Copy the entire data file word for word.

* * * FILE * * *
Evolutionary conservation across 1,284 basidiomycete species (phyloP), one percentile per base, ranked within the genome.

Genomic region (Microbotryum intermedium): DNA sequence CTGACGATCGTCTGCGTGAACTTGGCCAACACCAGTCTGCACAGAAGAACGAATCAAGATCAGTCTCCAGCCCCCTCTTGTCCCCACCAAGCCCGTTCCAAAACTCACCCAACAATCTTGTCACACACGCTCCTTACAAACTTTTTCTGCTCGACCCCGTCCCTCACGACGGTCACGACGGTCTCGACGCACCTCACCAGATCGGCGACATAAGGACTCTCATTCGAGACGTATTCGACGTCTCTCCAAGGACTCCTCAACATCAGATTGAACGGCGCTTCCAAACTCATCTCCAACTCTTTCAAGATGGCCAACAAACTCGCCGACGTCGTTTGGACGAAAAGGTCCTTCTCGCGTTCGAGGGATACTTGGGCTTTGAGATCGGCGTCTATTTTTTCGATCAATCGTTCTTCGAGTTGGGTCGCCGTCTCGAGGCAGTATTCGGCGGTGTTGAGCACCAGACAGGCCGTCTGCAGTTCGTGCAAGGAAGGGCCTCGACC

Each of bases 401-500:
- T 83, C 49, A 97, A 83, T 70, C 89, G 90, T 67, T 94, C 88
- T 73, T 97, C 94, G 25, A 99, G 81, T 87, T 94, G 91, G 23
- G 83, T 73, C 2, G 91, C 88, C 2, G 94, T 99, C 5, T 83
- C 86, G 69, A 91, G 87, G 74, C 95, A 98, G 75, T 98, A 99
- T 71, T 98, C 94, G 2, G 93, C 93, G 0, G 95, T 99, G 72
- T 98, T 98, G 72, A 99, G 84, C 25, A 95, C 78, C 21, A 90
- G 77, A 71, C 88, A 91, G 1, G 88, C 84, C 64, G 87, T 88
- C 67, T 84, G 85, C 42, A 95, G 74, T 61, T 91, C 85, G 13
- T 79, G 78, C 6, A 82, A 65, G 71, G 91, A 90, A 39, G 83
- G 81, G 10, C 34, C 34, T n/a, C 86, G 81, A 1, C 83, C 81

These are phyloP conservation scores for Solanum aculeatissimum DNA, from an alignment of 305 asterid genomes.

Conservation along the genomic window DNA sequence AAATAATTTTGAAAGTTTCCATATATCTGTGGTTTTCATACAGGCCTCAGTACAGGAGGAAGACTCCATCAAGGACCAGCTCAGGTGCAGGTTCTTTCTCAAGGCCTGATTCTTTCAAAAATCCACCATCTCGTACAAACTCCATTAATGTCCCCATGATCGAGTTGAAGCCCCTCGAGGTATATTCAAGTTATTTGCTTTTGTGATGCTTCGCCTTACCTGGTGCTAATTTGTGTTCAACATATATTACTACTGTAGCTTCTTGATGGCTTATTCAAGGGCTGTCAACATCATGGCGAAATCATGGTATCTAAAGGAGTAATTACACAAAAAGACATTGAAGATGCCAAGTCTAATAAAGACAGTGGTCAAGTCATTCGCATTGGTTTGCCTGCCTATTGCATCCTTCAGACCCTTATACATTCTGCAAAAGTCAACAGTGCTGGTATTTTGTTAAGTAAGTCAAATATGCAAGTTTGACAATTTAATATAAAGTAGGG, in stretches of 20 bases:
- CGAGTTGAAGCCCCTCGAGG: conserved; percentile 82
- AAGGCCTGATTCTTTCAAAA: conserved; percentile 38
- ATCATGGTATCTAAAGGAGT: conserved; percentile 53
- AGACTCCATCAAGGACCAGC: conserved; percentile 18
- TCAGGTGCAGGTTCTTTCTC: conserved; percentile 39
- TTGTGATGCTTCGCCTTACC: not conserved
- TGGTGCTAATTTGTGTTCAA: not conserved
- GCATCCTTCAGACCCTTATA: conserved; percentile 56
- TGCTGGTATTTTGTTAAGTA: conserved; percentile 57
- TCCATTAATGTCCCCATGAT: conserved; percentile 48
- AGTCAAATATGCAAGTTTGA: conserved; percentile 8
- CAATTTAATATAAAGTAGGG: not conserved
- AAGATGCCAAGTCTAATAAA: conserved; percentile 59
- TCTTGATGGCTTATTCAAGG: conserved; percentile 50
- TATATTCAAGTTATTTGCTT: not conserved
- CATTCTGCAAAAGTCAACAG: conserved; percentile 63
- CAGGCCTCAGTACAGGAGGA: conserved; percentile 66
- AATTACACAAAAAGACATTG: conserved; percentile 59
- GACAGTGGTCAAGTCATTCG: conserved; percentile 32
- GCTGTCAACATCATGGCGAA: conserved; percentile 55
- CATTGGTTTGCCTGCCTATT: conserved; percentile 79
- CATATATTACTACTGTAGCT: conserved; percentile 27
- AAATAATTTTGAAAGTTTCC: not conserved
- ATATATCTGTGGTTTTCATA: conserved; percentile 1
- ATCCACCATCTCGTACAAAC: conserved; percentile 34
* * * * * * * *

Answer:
Evolutionary conservation across 1,284 basidiomycete species (phyloP), one percentile per base, ranked within the genome.

Genomic region (Microbotryum intermedium): DNA sequence CTGACGATCGTCTGCGTGAACTTGGCCAACACCAGTCTGCACAGAAGAACGAATCAAGATCAGTCTCCAGCCCCCTCTTGTCCCCACCAAGCCCGTTCCAAAACTCACCCAACAATCTTGTCACACACGCTCCTTACAAACTTTTTCTGCTCGACCCCGTCCCTCACGACGGTCACGACGGTCTCGACGCACCTCACCAGATCGGCGACATAAGGACTCTCATTCGAGACGTATTCGACGTCTCTCCAAGGACTCCTCAACATCAGATTGAACGGCGCTTCCAAACTCATCTCCAACTCTTTCAAGATGGCCAACAAACTCGCCGACGTCGTTTGGACGAAAAGGTCCTTCTCGCGTTCGAGGGATACTTGGGCTTTGAGATCGGCGTCTATTTTTTCGATCAATCGTTCTTCGAGTTGGGTCGCCGTCTCGAGGCAGTATTCGGCGGTGTTGAGCACCAGACAGGCCGTCTGCAGTTCGTGCAAGGAAGGGCCTCGACC

Each of bases 401-500:
- T 83, C 49, A 97, A 83, T 70, C 89, G 90, T 67, T 94, C 88
- T 73, T 97, C 94, G 25, A 99, G 81, T 87, T 94, G 91, G 23
- G 83, T 73, C 2, G 91, C 88, C 2, G 94, T 99, C 5, T 83
- C 86, G 69, A 91, G 87, G 74, C 95, A 98, G 75, T 98, A 99
- T 71, T 98, C 94, G 2, G 93, C 93, G 0, G 95, T 99, G 72
- T 98, T 98, G 72, A 99, G 84, C 25, A 95, C 78, C 21, A 90
- G 77, A 71, C 88, A 91, G 1, G 88, C 84, C 64, G 87, T 88
- C 67, T 84, G 85, C 42, A 95, G 74, T 61, T 91, C 85, G 13
- T 79, G 78, C 6, A 82, A 65, G 71, G 91, A 90, A 39, G 83
- G 81, G 10, C 34, C 34, T n/a, C 86, G 81, A 1, C 83, C 81

These are phyloP conservation scores for Solanum aculeatissimum DNA, from an alignment of 305 asterid genomes.

Conservation along the genomic window DNA sequence AAATAATTTTGAAAGTTTCCATATATCTGTGGTTTTCATACAGGCCTCAGTACAGGAGGAAGACTCCATCAAGGACCAGCTCAGGTGCAGGTTCTTTCTCAAGGCCTGATTCTTTCAAAAATCCACCATCTCGTACAAACTCCATTAATGTCCCCATGATCGAGTTGAAGCCCCTCGAGGTATATTCAAGTTATTTGCTTTTGTGATGCTTCGCCTTACCTGGTGCTAATTTGTGTTCAACATATATTACTACTGTAGCTTCTTGATGGCTTATTCAAGGGCTGTCAACATCATGGCGAAATCATGGTATCTAAAGGAGTAATTACACAAAAAGACATTGAAGATGCCAAGTCTAATAAAGACAGTGGTCAAGTCATTCGCATTGGTTTGCCTGCCTATTGCATCCTTCAGACCCTTATACATTCTGCAAAAGTCAACAGTGCTGGTATTTTGTTAAGTAAGTCAAATATGCAAGTTTGACAATTTAATATAAAGTAGGG, in stretches of 20 bases:
- CGAGTTGAAGCCCCTCGAGG: conserved; percentile 82
- AAGGCCTGATTCTTTCAAAA: conserved; percentile 38
- ATCATGGTATCTAAAGGAGT: conserved; percentile 53
- AGACTCCATCAAGGACCAGC: conserved; percentile 18
- TCAGGTGCAGGTTCTTTCTC: conserved; percentile 39
- TTGTGATGCTTCGCCTTACC: not conserved
- TGGTGCTAATTTGTGTTCAA: not conserved
- GCATCCTTCAGACCCTTATA: conserved; percentile 56
- TGCTGGTATTTTGTTAAGTA: conserved; percentile 57
- TCCATTAATGTCCCCATGAT: conserved; percentile 48
- AGTCAAATATGCAAGTTTGA: conserved; percentile 8
- CAATTTAATATAAAGTAGGG: not conserved
- AAGATGCCAAGTCTAATAAA: conserved; percentile 59
- TCTTGATGGCTTATTCAAGG: conserved; percentile 50
- TATATTCAAGTTATTTGCTT: not conserved
- CATTCTGCAAAAGTCAACAG: conserved; percentile 63
- CAGGCCTCAGTACAGGAGGA: conserved; percentile 66
- AATTACACAAAAAGACATTG: conserved; percentile 59
- GACAGTGGTCAAGTCATTCG: conserved; percentile 32
- GCTGTCAACATCATGGCGAA: conserved; percentile 55
- CATTGGTTTGCCTGCCTATT: conserved; percentile 79
- CATATATTACTACTGTAGCT: conserved; percentile 27
- AAATAATTTTGAAAGTTTCC: not conserved
- ATATATCTGTGGTTTTCATA: conserved; percentile 1
- ATCCACCATCTCGTACAAAC: conserved; percentile 34